Sports Writer

The third time may be as charming as the first two.

Paul Hartt will be making a bid to become a three-time Brazilian Jiu-Jistu world champion next month, as the Charlotte Harbor resident is pointing toward the tournament that would allow him to earn that plaudit. He’s scheduled to compete Aug. 21 at the Las Vegas Convention Center.

His training regimen has intensified, ramping up from the usual routine, with an emphasis on increased activity improving his chances of capturing another world championship, in a sport renowned for its competitiveness. His commitment and dedication to the sport have earned him the respect of his peers and those associated with Brazilian Jiu-Jitsu.

“I’ve been making it to training as a much as I can, I actually just came back from training this morning,” said Hartt. “We have an open mat every Saturday. I’ve been making it to the Fort Myers classes and the Naples classes, working on technique, sparring and going over things with the coaches, trying to get prepared for the tournament.”

Renowned for his offensive-minded approach and aggressive style, Hartt isn’t taking anything for granted, maintaining his edge, knowing that the competition in the Masters Black Belt division will be fierce, with athletes who are equally talented. His previous world championships had come at the Blue Belt level in 2014 and the Brown Belt level last year.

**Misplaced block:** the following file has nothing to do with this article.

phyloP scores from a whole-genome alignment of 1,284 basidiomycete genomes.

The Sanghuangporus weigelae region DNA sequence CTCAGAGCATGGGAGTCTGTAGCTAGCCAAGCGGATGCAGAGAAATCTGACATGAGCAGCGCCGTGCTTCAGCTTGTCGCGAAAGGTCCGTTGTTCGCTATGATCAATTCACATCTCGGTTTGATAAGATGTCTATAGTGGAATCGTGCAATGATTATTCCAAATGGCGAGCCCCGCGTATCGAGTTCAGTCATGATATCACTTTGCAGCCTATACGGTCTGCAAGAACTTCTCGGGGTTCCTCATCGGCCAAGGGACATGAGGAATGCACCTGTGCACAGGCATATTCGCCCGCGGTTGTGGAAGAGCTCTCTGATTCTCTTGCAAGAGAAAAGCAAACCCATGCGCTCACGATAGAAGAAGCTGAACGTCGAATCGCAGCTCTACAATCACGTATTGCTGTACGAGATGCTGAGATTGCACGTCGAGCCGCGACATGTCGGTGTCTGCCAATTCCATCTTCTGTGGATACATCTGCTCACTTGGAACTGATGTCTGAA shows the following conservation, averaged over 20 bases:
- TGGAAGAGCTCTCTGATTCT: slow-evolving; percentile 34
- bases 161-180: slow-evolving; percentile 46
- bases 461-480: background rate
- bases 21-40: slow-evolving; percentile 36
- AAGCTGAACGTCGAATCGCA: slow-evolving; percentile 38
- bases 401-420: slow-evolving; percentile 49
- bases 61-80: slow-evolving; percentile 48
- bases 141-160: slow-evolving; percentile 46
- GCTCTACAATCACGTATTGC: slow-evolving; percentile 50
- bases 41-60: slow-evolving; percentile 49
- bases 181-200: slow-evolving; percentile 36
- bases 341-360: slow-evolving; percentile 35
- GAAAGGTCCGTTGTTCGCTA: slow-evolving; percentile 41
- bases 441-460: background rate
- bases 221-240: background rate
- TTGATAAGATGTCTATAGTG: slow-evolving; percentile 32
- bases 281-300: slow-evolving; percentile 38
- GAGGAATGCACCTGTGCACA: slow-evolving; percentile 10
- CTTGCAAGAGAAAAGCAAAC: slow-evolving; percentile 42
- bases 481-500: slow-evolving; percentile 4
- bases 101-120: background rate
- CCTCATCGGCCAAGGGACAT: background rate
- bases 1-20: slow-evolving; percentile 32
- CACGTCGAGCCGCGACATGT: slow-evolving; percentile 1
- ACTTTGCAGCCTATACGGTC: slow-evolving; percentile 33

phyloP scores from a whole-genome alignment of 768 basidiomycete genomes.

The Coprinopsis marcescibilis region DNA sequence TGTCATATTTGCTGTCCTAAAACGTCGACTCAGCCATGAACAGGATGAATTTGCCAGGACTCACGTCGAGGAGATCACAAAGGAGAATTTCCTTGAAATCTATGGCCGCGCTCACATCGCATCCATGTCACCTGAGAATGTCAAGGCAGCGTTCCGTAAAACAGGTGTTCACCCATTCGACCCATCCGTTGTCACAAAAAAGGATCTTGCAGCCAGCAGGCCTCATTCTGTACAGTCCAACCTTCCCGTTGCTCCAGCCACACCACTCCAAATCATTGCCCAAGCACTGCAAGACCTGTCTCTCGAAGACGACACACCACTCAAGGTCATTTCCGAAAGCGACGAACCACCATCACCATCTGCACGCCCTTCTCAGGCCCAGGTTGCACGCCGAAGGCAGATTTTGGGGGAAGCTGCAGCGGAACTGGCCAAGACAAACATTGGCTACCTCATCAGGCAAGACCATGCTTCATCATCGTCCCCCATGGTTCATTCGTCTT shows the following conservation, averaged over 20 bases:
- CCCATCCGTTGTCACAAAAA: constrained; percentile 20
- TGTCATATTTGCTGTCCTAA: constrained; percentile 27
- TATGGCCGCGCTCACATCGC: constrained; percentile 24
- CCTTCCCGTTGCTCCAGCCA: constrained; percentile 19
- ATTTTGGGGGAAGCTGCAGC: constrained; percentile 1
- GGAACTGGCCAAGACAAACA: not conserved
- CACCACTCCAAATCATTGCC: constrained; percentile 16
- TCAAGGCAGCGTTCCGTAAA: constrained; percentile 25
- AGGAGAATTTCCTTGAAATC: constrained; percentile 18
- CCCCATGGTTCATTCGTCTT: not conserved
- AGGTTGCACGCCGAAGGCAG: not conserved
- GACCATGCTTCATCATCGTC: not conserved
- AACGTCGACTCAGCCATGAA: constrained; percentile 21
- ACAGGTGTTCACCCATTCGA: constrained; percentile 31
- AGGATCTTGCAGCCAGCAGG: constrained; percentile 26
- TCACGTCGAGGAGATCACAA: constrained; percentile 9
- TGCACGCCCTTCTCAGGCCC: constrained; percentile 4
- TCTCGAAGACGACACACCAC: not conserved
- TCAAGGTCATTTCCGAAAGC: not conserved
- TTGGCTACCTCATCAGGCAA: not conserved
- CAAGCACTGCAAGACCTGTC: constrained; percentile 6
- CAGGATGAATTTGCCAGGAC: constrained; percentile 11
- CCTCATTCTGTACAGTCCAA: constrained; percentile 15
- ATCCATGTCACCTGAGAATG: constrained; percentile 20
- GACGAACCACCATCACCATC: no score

“I’ve been working a lot playing in the guard position, which is the bottom position, just to prepare myself (if he finds himself in that position),” said Hartt. “Traditionally, I’m a top fighter, fighting past the guy’s guard. Since I’m at Black Belt, the tides might turn a little. I might get put on my back. I just want to be prepared for it. Just like me, they’re training hard too. They’re going to do everything they can to beat me. So, I’m just working to improve my weakest technique right now, which is the guard position.”

With the prize in sight, Hartt doesn’t have the luxury of having a day off. He hit the open mat in Tampa on Sunday, to improve his skill set.

Hartt has placed an emphasis on his game plan, knowing his adversaries’ strengths and abilities are comparable.

“It’s going to be strategy more than anything because of the technique level, most of us are going to have it,” said Hartt. “The strategy part is going to be more about scoring points and securing positions. If you get to a certain part of the match, and you find yourself down on points and have to come back in the last minute; I’ve been working on grips and my main position, where I’m best at scoring points...all of the matches are going to be close, regardless of which way they go.”


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